Follow these simple instructions from Little House in the Suburbs by Deanna Caswell and Daisy Siskins for drying, grinding and storing fresh herbs from the garden.
Question: My lawn-care company representative says he can tell that my soil is acid and compacted just by which specific weeds are growing in it. Do weeds really reveal the soil’s condition?
Seed-saving is not difficult, but it is not as simple as collecting seeds from dried pods at the end of the season. To ensure some reliability and true-to-type seed, you need to take a few strategies into account.
Virtues: We love ‘Yoshino’ Japanese cedar for its open, pyramidal shape and fragrant, blue-green needles. ‘Yoshino’ tolerates cold, grows quickly and does not require pruning.
Virtues: We love Señorita Rosalita spider flower for its lack of thorns, sticky foliage, unpleasant aroma and unsightly seedpods. This heat-tolerant plant adds dramatic height to the garden with its spidery clusters of lavender-pink flowers that bloom continuously from spring … Read Article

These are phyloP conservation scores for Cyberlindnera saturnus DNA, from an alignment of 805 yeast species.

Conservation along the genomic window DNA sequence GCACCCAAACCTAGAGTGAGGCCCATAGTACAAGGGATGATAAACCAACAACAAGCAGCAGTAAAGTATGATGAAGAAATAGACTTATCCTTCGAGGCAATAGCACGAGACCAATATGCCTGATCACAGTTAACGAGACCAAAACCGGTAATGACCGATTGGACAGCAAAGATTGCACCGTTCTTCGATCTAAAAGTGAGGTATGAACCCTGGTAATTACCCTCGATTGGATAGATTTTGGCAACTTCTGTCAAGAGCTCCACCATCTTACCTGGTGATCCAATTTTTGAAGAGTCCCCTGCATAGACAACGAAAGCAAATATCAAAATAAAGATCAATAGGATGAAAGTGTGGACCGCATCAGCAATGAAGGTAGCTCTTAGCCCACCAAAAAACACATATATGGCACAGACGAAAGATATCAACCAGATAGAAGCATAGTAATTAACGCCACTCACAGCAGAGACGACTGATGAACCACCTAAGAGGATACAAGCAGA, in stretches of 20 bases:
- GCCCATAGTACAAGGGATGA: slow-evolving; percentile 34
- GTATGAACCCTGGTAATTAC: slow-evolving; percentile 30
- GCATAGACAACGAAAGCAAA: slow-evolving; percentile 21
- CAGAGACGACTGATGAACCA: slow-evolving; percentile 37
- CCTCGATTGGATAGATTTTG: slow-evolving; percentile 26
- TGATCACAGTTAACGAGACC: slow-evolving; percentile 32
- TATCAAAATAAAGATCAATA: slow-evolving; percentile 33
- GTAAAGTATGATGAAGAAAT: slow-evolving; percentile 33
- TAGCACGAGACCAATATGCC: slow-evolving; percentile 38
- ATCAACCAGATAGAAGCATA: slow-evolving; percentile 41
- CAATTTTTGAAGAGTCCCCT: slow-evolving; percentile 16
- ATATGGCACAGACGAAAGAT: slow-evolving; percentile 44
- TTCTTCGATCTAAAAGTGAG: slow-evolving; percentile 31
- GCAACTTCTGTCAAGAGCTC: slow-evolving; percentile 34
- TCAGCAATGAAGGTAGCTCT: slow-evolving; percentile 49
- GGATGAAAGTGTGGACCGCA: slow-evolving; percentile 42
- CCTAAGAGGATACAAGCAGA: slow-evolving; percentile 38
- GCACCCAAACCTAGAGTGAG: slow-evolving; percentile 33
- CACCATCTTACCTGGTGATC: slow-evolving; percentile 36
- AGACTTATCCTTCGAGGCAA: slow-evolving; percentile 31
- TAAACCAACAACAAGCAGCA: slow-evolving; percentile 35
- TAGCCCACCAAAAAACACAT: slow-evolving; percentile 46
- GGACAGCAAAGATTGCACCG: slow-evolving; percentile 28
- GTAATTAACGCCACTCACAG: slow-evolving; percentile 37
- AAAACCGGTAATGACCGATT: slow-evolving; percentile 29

Question: I’ve been having problems with my fall lettuce crop. I sow the seed in late August, but I end up with a lot of skips. What am I doing wrong?
Changes to the scientific name of plants are part of life, though often frustrating. However, names are only changed for good reasons, and changes aim to give an accurate representation, not only of the true identity of a plant but … Read Article
An assortment of potted succulents can make a beautiful garden for a patio, deck or courtyard—especially if you apply basic design principles to the entire grouping.
Question: Are there certain plants I can grow to encourage beneficial insects in my garden? Beneficial insects include a wide range of insect predators and parasites.
Virtues: We love ‘Chocolate Sunrise’ canna for its contrast of bright orange-yellow flowers against chocolate-colored foliage. Cultivated in a delicate breeding program in the Middle East, blooms appear in spring and last throughout the summer and fall, attracting bees and … Read Article
Question: I can’t seem to produce a decent-looking ‘Better Boy’ tomato without it splitting open on the vine. What am I doing wrong? Am I growing the wrong tomato variety?